Shooting at the 1964 Summer Olympics – Men's 25 metre rapid fire pistol
The men's ISSF 25 meter rapid fire pistol was a shooting sports event held as part of the Shooting at the 1964 Summer Olympics programme. It was the 12th appearance of the event. The competition was held on 19 October 1964 at the Camp Asaka shooting ranges in Tokyo. 53 shooters from 34 nations competed. Nations had been limited to two shooters each since the 1952 Games. The event was won by Pentti Linnosvuo of Finland, the nation's first victory in the event. Linnosvuo was the fourth man to win multiple medals in the event, adding to his 1960 silver; it was his fourth straight Games finishing in the top 5 of the event. Ion Tripșa of Romania took silver, putting that nation back on the podium after a one-Games absence. Czechoslovakia's first rapid fire pistol medal came in the form of Lubomír Nácovský's bronze.
|Men's 25 metre rapid fire pistol|
at the Games of the XVIII Olympiad
|Competitors||53 from 34 nations|
|Winning score||592 OR|
This was the 12th appearance of what had been standardised in 1948 as the men's ISSF 25 meter rapid fire pistol event, the only event on the 2020 programme that traces back to 1896. The event has been held at every Summer Olympics except 1904 and 1928 (when no shooting events were held) and 1908; it was nominally open to women from 1968 to 1980, although very few women participated these years. There is no women's equivalent on the Olympic programme, as of 2021. The first five events were quite different, with some level of consistency finally beginning with the 1932 event—which, though it had differences from the 1924 competition, was roughly similar. The 1936 competition followed the 1932 one quite closely. The post-World War II event substantially altered the competition once again.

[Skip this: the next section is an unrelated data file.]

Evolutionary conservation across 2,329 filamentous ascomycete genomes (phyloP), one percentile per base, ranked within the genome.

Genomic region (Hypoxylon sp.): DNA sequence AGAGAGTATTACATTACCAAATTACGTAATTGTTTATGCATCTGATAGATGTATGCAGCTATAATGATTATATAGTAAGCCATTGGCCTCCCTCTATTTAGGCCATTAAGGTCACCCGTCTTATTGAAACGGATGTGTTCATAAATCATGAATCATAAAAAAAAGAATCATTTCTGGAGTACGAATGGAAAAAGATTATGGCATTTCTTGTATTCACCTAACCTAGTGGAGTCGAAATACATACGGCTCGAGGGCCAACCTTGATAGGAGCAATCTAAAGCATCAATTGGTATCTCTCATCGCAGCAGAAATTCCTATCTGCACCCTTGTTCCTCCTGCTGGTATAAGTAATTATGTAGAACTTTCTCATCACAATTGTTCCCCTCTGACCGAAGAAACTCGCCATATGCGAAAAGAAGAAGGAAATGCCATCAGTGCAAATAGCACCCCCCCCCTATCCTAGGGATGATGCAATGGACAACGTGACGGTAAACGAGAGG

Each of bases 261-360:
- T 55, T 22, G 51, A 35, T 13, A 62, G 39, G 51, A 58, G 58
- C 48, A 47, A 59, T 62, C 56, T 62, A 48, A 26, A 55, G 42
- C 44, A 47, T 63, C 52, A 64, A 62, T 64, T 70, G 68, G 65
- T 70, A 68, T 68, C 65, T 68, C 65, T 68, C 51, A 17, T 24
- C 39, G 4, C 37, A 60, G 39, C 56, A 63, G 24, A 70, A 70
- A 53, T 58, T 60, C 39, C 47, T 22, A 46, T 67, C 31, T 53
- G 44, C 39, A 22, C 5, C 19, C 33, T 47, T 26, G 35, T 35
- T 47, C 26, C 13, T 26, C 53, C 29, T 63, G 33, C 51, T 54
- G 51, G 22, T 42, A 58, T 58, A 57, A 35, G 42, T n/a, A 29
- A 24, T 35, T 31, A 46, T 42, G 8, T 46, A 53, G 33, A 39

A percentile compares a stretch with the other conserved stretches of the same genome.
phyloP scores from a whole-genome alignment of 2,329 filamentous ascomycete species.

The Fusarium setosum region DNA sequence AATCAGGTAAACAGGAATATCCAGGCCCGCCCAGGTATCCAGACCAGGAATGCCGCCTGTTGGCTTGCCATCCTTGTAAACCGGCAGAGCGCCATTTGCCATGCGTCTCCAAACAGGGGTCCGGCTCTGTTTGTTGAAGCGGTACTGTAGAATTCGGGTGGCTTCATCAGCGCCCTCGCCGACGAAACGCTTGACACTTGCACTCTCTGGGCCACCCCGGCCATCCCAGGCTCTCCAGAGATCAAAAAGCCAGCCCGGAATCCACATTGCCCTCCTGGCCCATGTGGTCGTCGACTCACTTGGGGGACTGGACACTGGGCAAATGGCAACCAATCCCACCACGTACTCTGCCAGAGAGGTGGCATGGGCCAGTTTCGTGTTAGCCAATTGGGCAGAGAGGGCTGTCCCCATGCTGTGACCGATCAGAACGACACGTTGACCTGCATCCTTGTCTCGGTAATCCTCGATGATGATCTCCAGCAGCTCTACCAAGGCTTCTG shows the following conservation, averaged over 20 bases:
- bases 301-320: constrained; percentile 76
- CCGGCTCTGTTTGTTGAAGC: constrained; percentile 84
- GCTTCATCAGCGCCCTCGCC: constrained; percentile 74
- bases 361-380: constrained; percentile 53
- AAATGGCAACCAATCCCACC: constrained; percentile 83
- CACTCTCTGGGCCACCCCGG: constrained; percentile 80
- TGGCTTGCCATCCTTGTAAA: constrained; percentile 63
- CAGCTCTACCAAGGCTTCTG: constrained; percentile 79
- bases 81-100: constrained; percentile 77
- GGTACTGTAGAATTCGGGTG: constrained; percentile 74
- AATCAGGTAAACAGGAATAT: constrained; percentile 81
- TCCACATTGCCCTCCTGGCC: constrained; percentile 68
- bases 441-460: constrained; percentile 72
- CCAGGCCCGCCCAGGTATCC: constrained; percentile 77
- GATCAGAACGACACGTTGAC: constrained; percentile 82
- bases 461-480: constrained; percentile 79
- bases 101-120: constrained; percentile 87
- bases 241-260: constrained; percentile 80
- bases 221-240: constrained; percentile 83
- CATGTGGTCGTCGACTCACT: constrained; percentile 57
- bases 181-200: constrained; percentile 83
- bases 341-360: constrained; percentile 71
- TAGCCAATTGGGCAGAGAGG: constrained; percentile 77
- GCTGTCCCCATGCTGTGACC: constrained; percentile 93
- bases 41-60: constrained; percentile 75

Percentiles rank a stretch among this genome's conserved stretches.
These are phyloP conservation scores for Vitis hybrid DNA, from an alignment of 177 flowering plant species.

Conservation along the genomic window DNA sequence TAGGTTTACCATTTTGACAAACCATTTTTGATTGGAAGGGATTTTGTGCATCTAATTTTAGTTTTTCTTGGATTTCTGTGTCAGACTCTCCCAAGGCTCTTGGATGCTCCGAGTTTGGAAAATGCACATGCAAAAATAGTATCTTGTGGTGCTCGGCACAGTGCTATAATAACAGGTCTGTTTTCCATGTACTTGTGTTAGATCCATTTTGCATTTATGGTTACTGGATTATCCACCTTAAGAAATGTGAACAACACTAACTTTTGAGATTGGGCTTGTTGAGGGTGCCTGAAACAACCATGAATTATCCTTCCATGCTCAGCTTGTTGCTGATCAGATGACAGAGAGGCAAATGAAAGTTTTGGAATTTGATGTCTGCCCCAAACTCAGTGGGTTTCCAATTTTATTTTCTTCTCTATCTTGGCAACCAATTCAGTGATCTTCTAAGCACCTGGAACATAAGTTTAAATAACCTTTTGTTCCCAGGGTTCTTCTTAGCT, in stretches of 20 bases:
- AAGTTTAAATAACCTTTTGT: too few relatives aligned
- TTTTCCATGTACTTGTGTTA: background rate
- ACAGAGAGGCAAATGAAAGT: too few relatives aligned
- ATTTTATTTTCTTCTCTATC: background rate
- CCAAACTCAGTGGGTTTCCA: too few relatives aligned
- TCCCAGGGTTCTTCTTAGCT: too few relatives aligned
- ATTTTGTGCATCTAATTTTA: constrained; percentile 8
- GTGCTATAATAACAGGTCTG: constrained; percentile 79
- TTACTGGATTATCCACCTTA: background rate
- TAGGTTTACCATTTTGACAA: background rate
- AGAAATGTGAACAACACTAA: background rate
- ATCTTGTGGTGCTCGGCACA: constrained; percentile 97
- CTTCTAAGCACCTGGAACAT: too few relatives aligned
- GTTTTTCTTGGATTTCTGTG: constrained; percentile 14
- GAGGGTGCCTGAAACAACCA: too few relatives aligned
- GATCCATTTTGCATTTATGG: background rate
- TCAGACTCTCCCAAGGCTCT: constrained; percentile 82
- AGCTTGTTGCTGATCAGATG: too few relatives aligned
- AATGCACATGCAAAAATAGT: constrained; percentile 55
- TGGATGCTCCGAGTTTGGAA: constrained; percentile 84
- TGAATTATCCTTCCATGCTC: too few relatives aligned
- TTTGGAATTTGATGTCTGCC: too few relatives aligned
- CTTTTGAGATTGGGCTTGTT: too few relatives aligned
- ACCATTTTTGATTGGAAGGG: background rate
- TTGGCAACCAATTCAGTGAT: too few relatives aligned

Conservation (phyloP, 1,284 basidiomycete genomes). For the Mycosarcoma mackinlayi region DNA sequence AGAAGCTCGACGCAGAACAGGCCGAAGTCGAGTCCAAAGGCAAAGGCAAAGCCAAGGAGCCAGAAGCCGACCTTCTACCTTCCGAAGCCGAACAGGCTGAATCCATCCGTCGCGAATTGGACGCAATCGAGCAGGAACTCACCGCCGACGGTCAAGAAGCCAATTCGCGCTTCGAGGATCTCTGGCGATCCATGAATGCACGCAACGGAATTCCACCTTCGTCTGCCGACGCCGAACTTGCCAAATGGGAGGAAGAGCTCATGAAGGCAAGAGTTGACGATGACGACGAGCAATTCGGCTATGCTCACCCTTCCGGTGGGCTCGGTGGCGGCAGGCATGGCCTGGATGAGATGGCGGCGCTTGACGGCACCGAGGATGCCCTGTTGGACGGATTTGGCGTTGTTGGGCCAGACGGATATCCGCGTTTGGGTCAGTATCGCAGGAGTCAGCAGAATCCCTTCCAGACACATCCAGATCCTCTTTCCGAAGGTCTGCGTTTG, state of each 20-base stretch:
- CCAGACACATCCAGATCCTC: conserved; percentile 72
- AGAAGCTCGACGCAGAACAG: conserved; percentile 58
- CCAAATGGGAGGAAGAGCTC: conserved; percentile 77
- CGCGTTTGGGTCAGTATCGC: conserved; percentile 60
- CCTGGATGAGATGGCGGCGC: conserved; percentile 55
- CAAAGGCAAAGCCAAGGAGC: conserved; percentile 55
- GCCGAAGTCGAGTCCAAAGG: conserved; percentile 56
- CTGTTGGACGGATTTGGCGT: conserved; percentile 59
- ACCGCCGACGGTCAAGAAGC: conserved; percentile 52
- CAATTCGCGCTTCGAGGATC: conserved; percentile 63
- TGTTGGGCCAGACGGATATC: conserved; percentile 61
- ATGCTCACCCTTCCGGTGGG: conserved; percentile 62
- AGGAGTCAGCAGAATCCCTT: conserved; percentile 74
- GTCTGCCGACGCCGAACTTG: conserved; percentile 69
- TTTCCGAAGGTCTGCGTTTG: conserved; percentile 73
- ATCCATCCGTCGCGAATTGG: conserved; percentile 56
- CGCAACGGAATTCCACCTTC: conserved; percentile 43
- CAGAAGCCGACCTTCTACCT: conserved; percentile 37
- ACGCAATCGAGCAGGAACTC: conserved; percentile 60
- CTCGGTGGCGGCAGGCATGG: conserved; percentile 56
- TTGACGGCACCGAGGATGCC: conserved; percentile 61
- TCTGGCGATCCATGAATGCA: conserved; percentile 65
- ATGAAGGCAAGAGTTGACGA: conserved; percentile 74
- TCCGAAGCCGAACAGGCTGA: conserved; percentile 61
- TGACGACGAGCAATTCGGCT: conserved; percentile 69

The top four of the top 10 shooters from 1960 returned: gold medalist William McMillan of the United States, silver medalist (and top five finisher in both 1952 and 1956) Pentti Linnosvuo of Finland, bronze medalist Aleksandr Zabelin of the Soviet Union, and fourth-place finisher Hansruedi Schneider of Switzerland. Zabelin was the reigning (1962) world championship, with he his countryman and runner-up Igor Bakalov making up a formidable Soviet team in Tokyo. Szilárd Kun of Hungary, the 1952 silver medalist, also made a return to Olympic competition.
Kenya and Malaysia each made their debut in the event. The United States made its 10th appearance in the event, most of any nation.
The competition format followed the 1948 format, now very close to the modern rapid fire pistol competition after significant variation before World War II. Each shooter fired 60 shots. These were done in two courses of 30; each course consisted of two stages of 15; each stage consisted of three series of 5. In each stage, the time limit for each series was 8 seconds for the first, 6 seconds for the second, and 4 seconds for the third.
A holdover from the previous Games was that full-body silhouettes, rather than round targets, continued to be used; however, scoring rings had been added so that now each shot was scored up to 10 rather than being strictly hit or miss.
Prior to the competition, the existing world and Olympic records were as follows.
|World record||Aleksandr Kropotin (URS)||595||1963|
|Olympic record||Ștefan Petrescu (ROU)||587||Melbourne, Australia||4–5 December 1956|
The top seven shooters beat the Olympic record, with the 8th through 10th place finishers matching it. Pentti Linnosvuo finished with the new record at 592 points.
|Monday, 19 October 1964||9:30
- "Shooting at the 1964 Tokyo Summer Games: Men's Rapid-Fire Pistol, 25 metres". Sports Reference. Archived from the original on 17 April 2020. Retrieved 19 May 2015.
- "Rapid-Fire Pistol, 25 metres, Men". Olympedia. Retrieved 14 December 2020.
- "Shooting". Olympedia. Retrieved 24 August 2021.
- "Muzzle-Loading Pistol, 25 metres, Men (1896)". Olympedia. Retrieved 11 December 2020.
- "Rapid-Fire Pistol, 25 metres, Men (1936)". Olympedia. Retrieved 11 December 2020.
- "Rapid-Fire Pistol, 25 metres, Men (1948)". Olympedia. Retrieved 11 December 2020.
- Official Report, vol. 2, p. 611.